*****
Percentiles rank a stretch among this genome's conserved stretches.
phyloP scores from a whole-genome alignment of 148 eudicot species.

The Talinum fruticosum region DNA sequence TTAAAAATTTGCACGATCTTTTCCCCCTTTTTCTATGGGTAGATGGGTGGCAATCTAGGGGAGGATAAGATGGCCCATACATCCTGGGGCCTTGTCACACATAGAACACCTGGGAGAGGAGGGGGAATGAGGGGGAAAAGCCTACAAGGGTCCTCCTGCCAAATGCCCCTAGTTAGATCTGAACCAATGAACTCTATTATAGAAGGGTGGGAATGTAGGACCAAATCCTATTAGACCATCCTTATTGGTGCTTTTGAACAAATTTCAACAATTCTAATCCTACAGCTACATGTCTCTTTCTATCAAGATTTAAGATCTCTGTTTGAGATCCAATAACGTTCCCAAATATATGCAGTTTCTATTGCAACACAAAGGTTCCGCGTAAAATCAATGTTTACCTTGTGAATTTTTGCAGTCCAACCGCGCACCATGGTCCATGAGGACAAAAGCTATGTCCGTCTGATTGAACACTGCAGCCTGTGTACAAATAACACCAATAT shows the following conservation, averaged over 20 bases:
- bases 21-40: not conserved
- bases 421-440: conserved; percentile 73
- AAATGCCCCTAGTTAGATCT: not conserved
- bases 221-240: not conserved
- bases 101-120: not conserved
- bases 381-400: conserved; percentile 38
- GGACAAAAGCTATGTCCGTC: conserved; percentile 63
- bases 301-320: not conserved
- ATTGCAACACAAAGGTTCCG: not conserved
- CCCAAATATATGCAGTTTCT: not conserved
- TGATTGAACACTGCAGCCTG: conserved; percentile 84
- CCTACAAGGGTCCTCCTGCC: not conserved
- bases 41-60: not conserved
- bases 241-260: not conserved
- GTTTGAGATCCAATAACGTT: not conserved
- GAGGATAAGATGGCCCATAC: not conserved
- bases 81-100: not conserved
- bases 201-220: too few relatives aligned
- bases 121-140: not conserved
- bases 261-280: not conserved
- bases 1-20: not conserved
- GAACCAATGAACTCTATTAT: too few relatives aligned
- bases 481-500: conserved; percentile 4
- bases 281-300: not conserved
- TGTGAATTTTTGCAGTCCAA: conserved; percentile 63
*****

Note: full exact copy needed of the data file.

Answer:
Percentiles rank a stretch among this genome's conserved stretches.
phyloP scores from a whole-genome alignment of 148 eudicot species.

The Talinum fruticosum region DNA sequence TTAAAAATTTGCACGATCTTTTCCCCCTTTTTCTATGGGTAGATGGGTGGCAATCTAGGGGAGGATAAGATGGCCCATACATCCTGGGGCCTTGTCACACATAGAACACCTGGGAGAGGAGGGGGAATGAGGGGGAAAAGCCTACAAGGGTCCTCCTGCCAAATGCCCCTAGTTAGATCTGAACCAATGAACTCTATTATAGAAGGGTGGGAATGTAGGACCAAATCCTATTAGACCATCCTTATTGGTGCTTTTGAACAAATTTCAACAATTCTAATCCTACAGCTACATGTCTCTTTCTATCAAGATTTAAGATCTCTGTTTGAGATCCAATAACGTTCCCAAATATATGCAGTTTCTATTGCAACACAAAGGTTCCGCGTAAAATCAATGTTTACCTTGTGAATTTTTGCAGTCCAACCGCGCACCATGGTCCATGAGGACAAAAGCTATGTCCGTCTGATTGAACACTGCAGCCTGTGTACAAATAACACCAATAT shows the following conservation, averaged over 20 bases:
- bases 21-40: not conserved
- bases 421-440: conserved; percentile 73
- AAATGCCCCTAGTTAGATCT: not conserved
- bases 221-240: not conserved
- bases 101-120: not conserved
- bases 381-400: conserved; percentile 38
- GGACAAAAGCTATGTCCGTC: conserved; percentile 63
- bases 301-320: not conserved
- ATTGCAACACAAAGGTTCCG: not conserved
- CCCAAATATATGCAGTTTCT: not conserved
- TGATTGAACACTGCAGCCTG: conserved; percentile 84
- CCTACAAGGGTCCTCCTGCC: not conserved
- bases 41-60: not conserved
- bases 241-260: not conserved
- GTTTGAGATCCAATAACGTT: not conserved
- GAGGATAAGATGGCCCATAC: not conserved
- bases 81-100: not conserved
- bases 201-220: too few relatives aligned
- bases 121-140: not conserved
- bases 261-280: not conserved
- bases 1-20: not conserved
- GAACCAATGAACTCTATTAT: too few relatives aligned
- bases 481-500: conserved; percentile 4
- bases 281-300: not conserved
- TGTGAATTTTTGCAGTCCAA: conserved; percentile 63